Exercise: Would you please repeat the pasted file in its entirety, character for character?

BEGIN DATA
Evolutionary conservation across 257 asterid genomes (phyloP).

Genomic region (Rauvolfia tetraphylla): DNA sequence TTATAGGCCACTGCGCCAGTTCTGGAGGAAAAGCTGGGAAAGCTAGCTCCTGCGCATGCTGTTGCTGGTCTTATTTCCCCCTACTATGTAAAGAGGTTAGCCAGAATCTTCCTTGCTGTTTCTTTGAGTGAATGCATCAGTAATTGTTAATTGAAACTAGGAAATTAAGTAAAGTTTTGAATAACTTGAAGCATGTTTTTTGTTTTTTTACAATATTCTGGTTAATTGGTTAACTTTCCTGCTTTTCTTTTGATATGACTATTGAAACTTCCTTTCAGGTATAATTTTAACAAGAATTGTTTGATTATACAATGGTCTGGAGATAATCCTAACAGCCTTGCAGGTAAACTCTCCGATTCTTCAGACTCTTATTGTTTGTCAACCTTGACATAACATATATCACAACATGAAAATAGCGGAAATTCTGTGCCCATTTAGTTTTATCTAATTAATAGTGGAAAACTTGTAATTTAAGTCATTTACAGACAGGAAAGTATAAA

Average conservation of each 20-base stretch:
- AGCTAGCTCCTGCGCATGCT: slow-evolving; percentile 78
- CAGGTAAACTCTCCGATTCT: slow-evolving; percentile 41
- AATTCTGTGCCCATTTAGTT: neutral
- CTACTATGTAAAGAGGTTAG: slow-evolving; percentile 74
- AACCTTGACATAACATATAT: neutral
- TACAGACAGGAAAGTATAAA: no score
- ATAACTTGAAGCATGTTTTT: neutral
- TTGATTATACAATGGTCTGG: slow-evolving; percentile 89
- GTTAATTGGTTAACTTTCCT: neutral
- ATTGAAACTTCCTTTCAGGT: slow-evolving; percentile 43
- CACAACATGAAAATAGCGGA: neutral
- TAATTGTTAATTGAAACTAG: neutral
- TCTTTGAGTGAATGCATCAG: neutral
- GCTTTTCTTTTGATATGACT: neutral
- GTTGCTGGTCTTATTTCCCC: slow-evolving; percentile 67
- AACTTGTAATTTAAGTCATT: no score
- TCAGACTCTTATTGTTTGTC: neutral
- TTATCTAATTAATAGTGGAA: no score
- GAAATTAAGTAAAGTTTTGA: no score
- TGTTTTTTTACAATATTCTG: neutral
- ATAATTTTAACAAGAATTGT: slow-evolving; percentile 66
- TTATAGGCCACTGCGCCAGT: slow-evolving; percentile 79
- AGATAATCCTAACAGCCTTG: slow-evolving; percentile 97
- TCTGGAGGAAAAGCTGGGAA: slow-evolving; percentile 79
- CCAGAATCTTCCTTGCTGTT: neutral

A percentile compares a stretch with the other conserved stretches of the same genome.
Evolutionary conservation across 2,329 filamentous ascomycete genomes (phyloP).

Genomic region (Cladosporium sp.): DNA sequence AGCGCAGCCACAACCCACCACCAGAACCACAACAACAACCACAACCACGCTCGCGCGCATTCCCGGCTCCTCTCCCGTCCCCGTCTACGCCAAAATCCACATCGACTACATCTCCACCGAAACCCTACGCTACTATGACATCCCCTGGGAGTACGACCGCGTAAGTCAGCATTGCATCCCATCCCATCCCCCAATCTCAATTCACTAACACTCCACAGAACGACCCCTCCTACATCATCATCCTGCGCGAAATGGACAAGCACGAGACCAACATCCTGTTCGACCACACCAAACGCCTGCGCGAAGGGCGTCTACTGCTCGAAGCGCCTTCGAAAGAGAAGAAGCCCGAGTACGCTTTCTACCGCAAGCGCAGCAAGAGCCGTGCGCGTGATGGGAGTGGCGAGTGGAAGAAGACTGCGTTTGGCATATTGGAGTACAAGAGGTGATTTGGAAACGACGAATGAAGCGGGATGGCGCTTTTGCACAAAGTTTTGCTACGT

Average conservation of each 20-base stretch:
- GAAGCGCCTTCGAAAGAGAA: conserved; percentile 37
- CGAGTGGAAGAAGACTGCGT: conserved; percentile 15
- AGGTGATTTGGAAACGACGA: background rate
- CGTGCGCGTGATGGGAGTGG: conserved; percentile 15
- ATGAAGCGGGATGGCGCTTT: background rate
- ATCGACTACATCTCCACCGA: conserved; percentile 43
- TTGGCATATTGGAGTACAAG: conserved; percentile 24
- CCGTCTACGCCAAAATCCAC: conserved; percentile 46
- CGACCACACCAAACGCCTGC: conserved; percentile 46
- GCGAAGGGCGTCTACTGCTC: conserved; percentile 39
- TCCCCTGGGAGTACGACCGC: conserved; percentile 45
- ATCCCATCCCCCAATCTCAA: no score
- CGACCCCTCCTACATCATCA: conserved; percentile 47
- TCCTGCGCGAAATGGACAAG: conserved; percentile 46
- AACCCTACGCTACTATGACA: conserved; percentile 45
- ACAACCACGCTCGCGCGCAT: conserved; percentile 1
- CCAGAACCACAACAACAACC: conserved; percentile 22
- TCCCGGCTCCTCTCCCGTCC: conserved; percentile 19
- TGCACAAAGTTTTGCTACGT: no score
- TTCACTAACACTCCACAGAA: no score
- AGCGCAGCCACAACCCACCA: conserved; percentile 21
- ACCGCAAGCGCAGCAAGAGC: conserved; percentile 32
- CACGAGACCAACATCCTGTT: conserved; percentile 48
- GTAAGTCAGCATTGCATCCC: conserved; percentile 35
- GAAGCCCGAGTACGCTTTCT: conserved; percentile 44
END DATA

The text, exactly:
Evolutionary conservation across 257 asterid genomes (phyloP).

Genomic region (Rauvolfia tetraphylla): DNA sequence TTATAGGCCACTGCGCCAGTTCTGGAGGAAAAGCTGGGAAAGCTAGCTCCTGCGCATGCTGTTGCTGGTCTTATTTCCCCCTACTATGTAAAGAGGTTAGCCAGAATCTTCCTTGCTGTTTCTTTGAGTGAATGCATCAGTAATTGTTAATTGAAACTAGGAAATTAAGTAAAGTTTTGAATAACTTGAAGCATGTTTTTTGTTTTTTTACAATATTCTGGTTAATTGGTTAACTTTCCTGCTTTTCTTTTGATATGACTATTGAAACTTCCTTTCAGGTATAATTTTAACAAGAATTGTTTGATTATACAATGGTCTGGAGATAATCCTAACAGCCTTGCAGGTAAACTCTCCGATTCTTCAGACTCTTATTGTTTGTCAACCTTGACATAACATATATCACAACATGAAAATAGCGGAAATTCTGTGCCCATTTAGTTTTATCTAATTAATAGTGGAAAACTTGTAATTTAAGTCATTTACAGACAGGAAAGTATAAA

Average conservation of each 20-base stretch:
- AGCTAGCTCCTGCGCATGCT: slow-evolving; percentile 78
- CAGGTAAACTCTCCGATTCT: slow-evolving; percentile 41
- AATTCTGTGCCCATTTAGTT: neutral
- CTACTATGTAAAGAGGTTAG: slow-evolving; percentile 74
- AACCTTGACATAACATATAT: neutral
- TACAGACAGGAAAGTATAAA: no score
- ATAACTTGAAGCATGTTTTT: neutral
- TTGATTATACAATGGTCTGG: slow-evolving; percentile 89
- GTTAATTGGTTAACTTTCCT: neutral
- ATTGAAACTTCCTTTCAGGT: slow-evolving; percentile 43
- CACAACATGAAAATAGCGGA: neutral
- TAATTGTTAATTGAAACTAG: neutral
- TCTTTGAGTGAATGCATCAG: neutral
- GCTTTTCTTTTGATATGACT: neutral
- GTTGCTGGTCTTATTTCCCC: slow-evolving; percentile 67
- AACTTGTAATTTAAGTCATT: no score
- TCAGACTCTTATTGTTTGTC: neutral
- TTATCTAATTAATAGTGGAA: no score
- GAAATTAAGTAAAGTTTTGA: no score
- TGTTTTTTTACAATATTCTG: neutral
- ATAATTTTAACAAGAATTGT: slow-evolving; percentile 66
- TTATAGGCCACTGCGCCAGT: slow-evolving; percentile 79
- AGATAATCCTAACAGCCTTG: slow-evolving; percentile 97
- TCTGGAGGAAAAGCTGGGAA: slow-evolving; percentile 79
- CCAGAATCTTCCTTGCTGTT: neutral

A percentile compares a stretch with the other conserved stretches of the same genome.
Evolutionary conservation across 2,329 filamentous ascomycete genomes (phyloP).

Genomic region (Cladosporium sp.): DNA sequence AGCGCAGCCACAACCCACCACCAGAACCACAACAACAACCACAACCACGCTCGCGCGCATTCCCGGCTCCTCTCCCGTCCCCGTCTACGCCAAAATCCACATCGACTACATCTCCACCGAAACCCTACGCTACTATGACATCCCCTGGGAGTACGACCGCGTAAGTCAGCATTGCATCCCATCCCATCCCCCAATCTCAATTCACTAACACTCCACAGAACGACCCCTCCTACATCATCATCCTGCGCGAAATGGACAAGCACGAGACCAACATCCTGTTCGACCACACCAAACGCCTGCGCGAAGGGCGTCTACTGCTCGAAGCGCCTTCGAAAGAGAAGAAGCCCGAGTACGCTTTCTACCGCAAGCGCAGCAAGAGCCGTGCGCGTGATGGGAGTGGCGAGTGGAAGAAGACTGCGTTTGGCATATTGGAGTACAAGAGGTGATTTGGAAACGACGAATGAAGCGGGATGGCGCTTTTGCACAAAGTTTTGCTACGT

Average conservation of each 20-base stretch:
- GAAGCGCCTTCGAAAGAGAA: conserved; percentile 37
- CGAGTGGAAGAAGACTGCGT: conserved; percentile 15
- AGGTGATTTGGAAACGACGA: background rate
- CGTGCGCGTGATGGGAGTGG: conserved; percentile 15
- ATGAAGCGGGATGGCGCTTT: background rate
- ATCGACTACATCTCCACCGA: conserved; percentile 43
- TTGGCATATTGGAGTACAAG: conserved; percentile 24
- CCGTCTACGCCAAAATCCAC: conserved; percentile 46
- CGACCACACCAAACGCCTGC: conserved; percentile 46
- GCGAAGGGCGTCTACTGCTC: conserved; percentile 39
- TCCCCTGGGAGTACGACCGC: conserved; percentile 45
- ATCCCATCCCCCAATCTCAA: no score
- CGACCCCTCCTACATCATCA: conserved; percentile 47
- TCCTGCGCGAAATGGACAAG: conserved; percentile 46
- AACCCTACGCTACTATGACA: conserved; percentile 45
- ACAACCACGCTCGCGCGCAT: conserved; percentile 1
- CCAGAACCACAACAACAACC: conserved; percentile 22
- TCCCGGCTCCTCTCCCGTCC: conserved; percentile 19
- TGCACAAAGTTTTGCTACGT: no score
- TTCACTAACACTCCACAGAA: no score
- AGCGCAGCCACAACCCACCA: conserved; percentile 21
- ACCGCAAGCGCAGCAAGAGC: conserved; percentile 32
- CACGAGACCAACATCCTGTT: conserved; percentile 48
- GTAAGTCAGCATTGCATCCC: conserved; percentile 35
- GAAGCCCGAGTACGCTTTCT: conserved; percentile 44